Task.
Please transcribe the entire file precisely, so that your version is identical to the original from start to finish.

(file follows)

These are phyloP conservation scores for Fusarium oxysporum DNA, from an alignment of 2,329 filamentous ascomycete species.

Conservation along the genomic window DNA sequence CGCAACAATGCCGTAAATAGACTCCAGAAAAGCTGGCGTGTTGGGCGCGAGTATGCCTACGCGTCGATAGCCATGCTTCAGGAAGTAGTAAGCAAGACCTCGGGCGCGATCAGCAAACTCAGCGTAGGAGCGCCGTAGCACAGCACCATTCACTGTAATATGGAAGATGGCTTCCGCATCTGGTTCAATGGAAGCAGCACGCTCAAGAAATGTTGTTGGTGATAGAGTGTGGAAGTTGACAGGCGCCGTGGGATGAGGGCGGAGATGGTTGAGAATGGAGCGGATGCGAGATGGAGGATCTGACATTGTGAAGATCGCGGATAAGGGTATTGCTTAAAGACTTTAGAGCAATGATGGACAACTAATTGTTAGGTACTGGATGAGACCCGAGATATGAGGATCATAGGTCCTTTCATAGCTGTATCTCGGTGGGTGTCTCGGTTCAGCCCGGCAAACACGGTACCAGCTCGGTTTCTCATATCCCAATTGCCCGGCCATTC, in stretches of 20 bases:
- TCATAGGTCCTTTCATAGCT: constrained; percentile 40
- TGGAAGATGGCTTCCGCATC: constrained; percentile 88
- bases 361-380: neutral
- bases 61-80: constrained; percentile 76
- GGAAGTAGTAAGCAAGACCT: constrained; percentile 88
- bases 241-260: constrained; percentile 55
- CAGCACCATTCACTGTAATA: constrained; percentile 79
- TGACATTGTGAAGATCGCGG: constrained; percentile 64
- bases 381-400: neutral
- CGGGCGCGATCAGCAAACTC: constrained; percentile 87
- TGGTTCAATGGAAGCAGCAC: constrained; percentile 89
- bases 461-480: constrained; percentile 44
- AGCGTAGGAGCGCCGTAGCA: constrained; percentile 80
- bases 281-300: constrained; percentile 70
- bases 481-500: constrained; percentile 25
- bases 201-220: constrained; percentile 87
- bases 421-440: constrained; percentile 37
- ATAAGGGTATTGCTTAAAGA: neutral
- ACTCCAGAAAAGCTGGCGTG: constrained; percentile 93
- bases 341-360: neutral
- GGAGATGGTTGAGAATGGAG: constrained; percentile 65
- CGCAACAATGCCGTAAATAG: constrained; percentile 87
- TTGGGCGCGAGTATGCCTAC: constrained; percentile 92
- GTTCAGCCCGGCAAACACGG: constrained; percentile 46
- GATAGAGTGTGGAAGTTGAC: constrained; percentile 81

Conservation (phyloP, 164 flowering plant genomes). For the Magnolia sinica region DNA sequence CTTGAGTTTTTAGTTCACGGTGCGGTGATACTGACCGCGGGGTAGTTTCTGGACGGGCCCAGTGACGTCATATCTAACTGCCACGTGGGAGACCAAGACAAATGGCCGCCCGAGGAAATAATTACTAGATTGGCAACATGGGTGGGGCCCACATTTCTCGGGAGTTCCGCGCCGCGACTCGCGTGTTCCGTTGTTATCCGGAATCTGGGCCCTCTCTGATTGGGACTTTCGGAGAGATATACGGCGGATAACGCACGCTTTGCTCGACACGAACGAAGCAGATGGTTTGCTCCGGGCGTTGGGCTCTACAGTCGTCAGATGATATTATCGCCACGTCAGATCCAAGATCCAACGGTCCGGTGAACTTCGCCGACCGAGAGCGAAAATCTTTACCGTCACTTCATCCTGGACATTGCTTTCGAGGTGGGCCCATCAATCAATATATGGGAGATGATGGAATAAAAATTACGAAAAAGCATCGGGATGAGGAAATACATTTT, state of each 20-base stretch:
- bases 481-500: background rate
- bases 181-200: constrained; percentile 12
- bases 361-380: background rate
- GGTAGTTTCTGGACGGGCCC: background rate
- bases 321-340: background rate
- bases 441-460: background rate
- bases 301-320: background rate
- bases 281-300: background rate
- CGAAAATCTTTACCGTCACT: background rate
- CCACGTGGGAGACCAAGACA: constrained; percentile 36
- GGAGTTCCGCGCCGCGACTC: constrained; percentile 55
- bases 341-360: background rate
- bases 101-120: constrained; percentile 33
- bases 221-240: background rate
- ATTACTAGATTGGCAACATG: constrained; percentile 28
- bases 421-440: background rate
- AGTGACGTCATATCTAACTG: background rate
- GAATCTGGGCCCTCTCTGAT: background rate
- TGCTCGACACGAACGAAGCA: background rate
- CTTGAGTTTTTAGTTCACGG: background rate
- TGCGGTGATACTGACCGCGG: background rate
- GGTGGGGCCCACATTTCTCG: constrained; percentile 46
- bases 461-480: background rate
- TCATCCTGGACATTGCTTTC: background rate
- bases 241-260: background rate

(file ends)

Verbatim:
These are phyloP conservation scores for Fusarium oxysporum DNA, from an alignment of 2,329 filamentous ascomycete species.

Conservation along the genomic window DNA sequence CGCAACAATGCCGTAAATAGACTCCAGAAAAGCTGGCGTGTTGGGCGCGAGTATGCCTACGCGTCGATAGCCATGCTTCAGGAAGTAGTAAGCAAGACCTCGGGCGCGATCAGCAAACTCAGCGTAGGAGCGCCGTAGCACAGCACCATTCACTGTAATATGGAAGATGGCTTCCGCATCTGGTTCAATGGAAGCAGCACGCTCAAGAAATGTTGTTGGTGATAGAGTGTGGAAGTTGACAGGCGCCGTGGGATGAGGGCGGAGATGGTTGAGAATGGAGCGGATGCGAGATGGAGGATCTGACATTGTGAAGATCGCGGATAAGGGTATTGCTTAAAGACTTTAGAGCAATGATGGACAACTAATTGTTAGGTACTGGATGAGACCCGAGATATGAGGATCATAGGTCCTTTCATAGCTGTATCTCGGTGGGTGTCTCGGTTCAGCCCGGCAAACACGGTACCAGCTCGGTTTCTCATATCCCAATTGCCCGGCCATTC, in stretches of 20 bases:
- TCATAGGTCCTTTCATAGCT: constrained; percentile 40
- TGGAAGATGGCTTCCGCATC: constrained; percentile 88
- bases 361-380: neutral
- bases 61-80: constrained; percentile 76
- GGAAGTAGTAAGCAAGACCT: constrained; percentile 88
- bases 241-260: constrained; percentile 55
- CAGCACCATTCACTGTAATA: constrained; percentile 79
- TGACATTGTGAAGATCGCGG: constrained; percentile 64
- bases 381-400: neutral
- CGGGCGCGATCAGCAAACTC: constrained; percentile 87
- TGGTTCAATGGAAGCAGCAC: constrained; percentile 89
- bases 461-480: constrained; percentile 44
- AGCGTAGGAGCGCCGTAGCA: constrained; percentile 80
- bases 281-300: constrained; percentile 70
- bases 481-500: constrained; percentile 25
- bases 201-220: constrained; percentile 87
- bases 421-440: constrained; percentile 37
- ATAAGGGTATTGCTTAAAGA: neutral
- ACTCCAGAAAAGCTGGCGTG: constrained; percentile 93
- bases 341-360: neutral
- GGAGATGGTTGAGAATGGAG: constrained; percentile 65
- CGCAACAATGCCGTAAATAG: constrained; percentile 87
- TTGGGCGCGAGTATGCCTAC: constrained; percentile 92
- GTTCAGCCCGGCAAACACGG: constrained; percentile 46
- GATAGAGTGTGGAAGTTGAC: constrained; percentile 81

Conservation (phyloP, 164 flowering plant genomes). For the Magnolia sinica region DNA sequence CTTGAGTTTTTAGTTCACGGTGCGGTGATACTGACCGCGGGGTAGTTTCTGGACGGGCCCAGTGACGTCATATCTAACTGCCACGTGGGAGACCAAGACAAATGGCCGCCCGAGGAAATAATTACTAGATTGGCAACATGGGTGGGGCCCACATTTCTCGGGAGTTCCGCGCCGCGACTCGCGTGTTCCGTTGTTATCCGGAATCTGGGCCCTCTCTGATTGGGACTTTCGGAGAGATATACGGCGGATAACGCACGCTTTGCTCGACACGAACGAAGCAGATGGTTTGCTCCGGGCGTTGGGCTCTACAGTCGTCAGATGATATTATCGCCACGTCAGATCCAAGATCCAACGGTCCGGTGAACTTCGCCGACCGAGAGCGAAAATCTTTACCGTCACTTCATCCTGGACATTGCTTTCGAGGTGGGCCCATCAATCAATATATGGGAGATGATGGAATAAAAATTACGAAAAAGCATCGGGATGAGGAAATACATTTT, state of each 20-base stretch:
- bases 481-500: background rate
- bases 181-200: constrained; percentile 12
- bases 361-380: background rate
- GGTAGTTTCTGGACGGGCCC: background rate
- bases 321-340: background rate
- bases 441-460: background rate
- bases 301-320: background rate
- bases 281-300: background rate
- CGAAAATCTTTACCGTCACT: background rate
- CCACGTGGGAGACCAAGACA: constrained; percentile 36
- GGAGTTCCGCGCCGCGACTC: constrained; percentile 55
- bases 341-360: background rate
- bases 101-120: constrained; percentile 33
- bases 221-240: background rate
- ATTACTAGATTGGCAACATG: constrained; percentile 28
- bases 421-440: background rate
- AGTGACGTCATATCTAACTG: background rate
- GAATCTGGGCCCTCTCTGAT: background rate
- TGCTCGACACGAACGAAGCA: background rate
- CTTGAGTTTTTAGTTCACGG: background rate
- TGCGGTGATACTGACCGCGG: background rate
- GGTGGGGCCCACATTTCTCG: constrained; percentile 46
- bases 461-480: background rate
- TCATCCTGGACATTGCTTTC: background rate
- bases 241-260: background rate